In Focus: Experiencing the Domus Aurea/ September 2018
Rome’s city center has breathtaking “sights” no matter which way you turn; it’s a feast for the senses. The best ones are demystified in our Clued In Rome but there’s one that was not included. (When we went to press, it was closed to tours and boarded shut due to flooding that the city thought would be a permanent problem. Luckily, it has now reopened and you can experience it!) Though it will be featured in our Clued In Rome for 2019, we simply can’t wait to tell our readers about it… we’re speaking of course about Nero’s golden palace, the Domus Aurea, a two hundred room pleasure palace of marble and gold that you’ll never see as you stroll around the city. Built by the infamous Emperor Nero, it was all but covered over with earth by his spiteful successors. (The private pond that was out front was drained and the Colosseum built in its place.) Inside, Nero had a revolving dining room, frescoed walls, grottos, waterfalls, and even secret slots in the ceiling where serfs were positioned to sprinkle perfume or feathers on passers-by below. Truly decadent! Excavations are taking a long time, but you can tour sections of it on certain pre-arranged days of the week. The best way to reserve your spot is to telephone their association directly at 011-39-06-399-67700 from the US, or 06-399-67700 from within Rome. They will also inform you of the going rate and whether the tour will be in English or Italian.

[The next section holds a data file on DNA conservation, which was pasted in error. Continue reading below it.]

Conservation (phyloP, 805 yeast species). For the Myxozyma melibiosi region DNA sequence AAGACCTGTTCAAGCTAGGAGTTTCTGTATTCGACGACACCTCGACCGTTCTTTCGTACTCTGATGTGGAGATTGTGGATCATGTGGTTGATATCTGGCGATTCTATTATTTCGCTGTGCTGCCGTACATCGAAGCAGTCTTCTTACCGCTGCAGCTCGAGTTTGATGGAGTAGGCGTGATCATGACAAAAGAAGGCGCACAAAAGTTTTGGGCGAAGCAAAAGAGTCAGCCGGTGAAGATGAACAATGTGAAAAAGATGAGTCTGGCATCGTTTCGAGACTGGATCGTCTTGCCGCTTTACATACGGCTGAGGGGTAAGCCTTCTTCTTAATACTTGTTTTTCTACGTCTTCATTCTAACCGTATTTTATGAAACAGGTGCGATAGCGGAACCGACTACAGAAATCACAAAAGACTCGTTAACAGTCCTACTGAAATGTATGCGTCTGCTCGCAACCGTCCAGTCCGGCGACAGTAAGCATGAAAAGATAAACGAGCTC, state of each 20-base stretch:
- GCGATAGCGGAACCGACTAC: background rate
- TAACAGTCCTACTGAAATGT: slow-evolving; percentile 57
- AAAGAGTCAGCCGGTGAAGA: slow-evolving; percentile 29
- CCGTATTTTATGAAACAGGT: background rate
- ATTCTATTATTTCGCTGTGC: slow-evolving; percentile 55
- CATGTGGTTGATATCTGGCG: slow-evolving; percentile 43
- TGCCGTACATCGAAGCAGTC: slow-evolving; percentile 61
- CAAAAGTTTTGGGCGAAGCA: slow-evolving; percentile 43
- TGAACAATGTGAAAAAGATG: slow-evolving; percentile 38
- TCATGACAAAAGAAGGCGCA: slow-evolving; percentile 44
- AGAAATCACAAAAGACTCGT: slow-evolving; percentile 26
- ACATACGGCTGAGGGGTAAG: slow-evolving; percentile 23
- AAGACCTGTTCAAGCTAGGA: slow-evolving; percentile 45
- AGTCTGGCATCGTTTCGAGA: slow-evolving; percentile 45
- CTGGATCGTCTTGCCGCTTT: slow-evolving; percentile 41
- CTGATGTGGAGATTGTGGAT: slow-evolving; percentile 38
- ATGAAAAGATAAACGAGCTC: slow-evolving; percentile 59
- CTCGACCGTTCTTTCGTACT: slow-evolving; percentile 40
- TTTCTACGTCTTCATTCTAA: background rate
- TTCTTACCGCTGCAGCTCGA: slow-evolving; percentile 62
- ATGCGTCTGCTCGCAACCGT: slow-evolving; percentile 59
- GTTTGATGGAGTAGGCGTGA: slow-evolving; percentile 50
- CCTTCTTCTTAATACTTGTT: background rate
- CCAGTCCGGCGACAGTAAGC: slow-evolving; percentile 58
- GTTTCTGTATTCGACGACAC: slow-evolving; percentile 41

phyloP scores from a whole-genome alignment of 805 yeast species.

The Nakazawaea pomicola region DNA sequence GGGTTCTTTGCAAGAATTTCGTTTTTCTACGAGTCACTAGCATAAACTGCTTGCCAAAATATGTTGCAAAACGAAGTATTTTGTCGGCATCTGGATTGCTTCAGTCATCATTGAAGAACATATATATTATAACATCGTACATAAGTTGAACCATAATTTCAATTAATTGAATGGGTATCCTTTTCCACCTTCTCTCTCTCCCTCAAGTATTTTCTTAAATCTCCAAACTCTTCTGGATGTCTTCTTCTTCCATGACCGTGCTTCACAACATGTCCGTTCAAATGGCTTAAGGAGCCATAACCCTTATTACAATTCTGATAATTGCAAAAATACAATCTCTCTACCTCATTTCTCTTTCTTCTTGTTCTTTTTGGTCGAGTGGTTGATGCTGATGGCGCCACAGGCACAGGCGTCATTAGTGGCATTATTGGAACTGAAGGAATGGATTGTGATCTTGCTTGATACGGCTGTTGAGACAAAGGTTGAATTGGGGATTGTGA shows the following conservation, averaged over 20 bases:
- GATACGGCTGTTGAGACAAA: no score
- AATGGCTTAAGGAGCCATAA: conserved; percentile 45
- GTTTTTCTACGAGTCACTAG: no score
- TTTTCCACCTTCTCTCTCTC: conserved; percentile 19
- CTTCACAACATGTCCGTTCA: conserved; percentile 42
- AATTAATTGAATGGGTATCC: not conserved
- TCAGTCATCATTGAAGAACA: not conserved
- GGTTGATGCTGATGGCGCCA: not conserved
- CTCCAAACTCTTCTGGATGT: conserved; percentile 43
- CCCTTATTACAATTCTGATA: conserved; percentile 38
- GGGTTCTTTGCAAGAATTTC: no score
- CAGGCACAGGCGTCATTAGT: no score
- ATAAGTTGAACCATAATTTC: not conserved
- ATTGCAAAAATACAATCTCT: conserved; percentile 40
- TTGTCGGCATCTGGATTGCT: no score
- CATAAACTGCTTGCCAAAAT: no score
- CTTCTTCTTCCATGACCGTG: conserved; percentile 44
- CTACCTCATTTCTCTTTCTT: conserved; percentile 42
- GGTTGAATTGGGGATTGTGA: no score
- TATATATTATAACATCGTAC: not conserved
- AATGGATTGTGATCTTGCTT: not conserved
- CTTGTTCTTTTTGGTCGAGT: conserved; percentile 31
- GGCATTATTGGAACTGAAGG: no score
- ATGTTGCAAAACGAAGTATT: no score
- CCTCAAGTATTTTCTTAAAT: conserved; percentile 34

In Focus: Hotel Raphael, Rome/ July 2018
This summer we’re featuring some of our favorite hotels and in Rome that means the gorgeous Hotel Raphael. If you want a truly gracious hotel in a very central location of the city-center, then this is the place for you. Near the famous Piazza Navona (and Bernini’s fabulous fountains) their amazing terrace and modern rooms are like the icing on the cake of a great stay in the eternal city. You will feel like you’re staying in a much more expensive property. Check out the link above and start planning your Italian sojourn.
In Focus: Take a memorable day trip/ June 2018
For summer visitors to Rome who have more than a few days to spend there, we recommend getting out of town to see something else that’s just as fabulous. We’re thinking Hadrian’s Villa (Villa Adriana) and the Villa d’Este, both protected UNESCO World Heritage Sites located in Tivoli. These playgrounds of the wealthy and powerful are not just any ruins… they are well preserved and definitely worth the trip. The gardens of Villa d’Este are simply incredible and feature whimsical fountains. Both sites are near each other and are about a forty-five minute drive from Rome. If you don’t want to rent a car, just book one of the many online tours and go in comfort. Note: the gardens are closed on Mondays.
May 2018: Awaiting your upcoming trip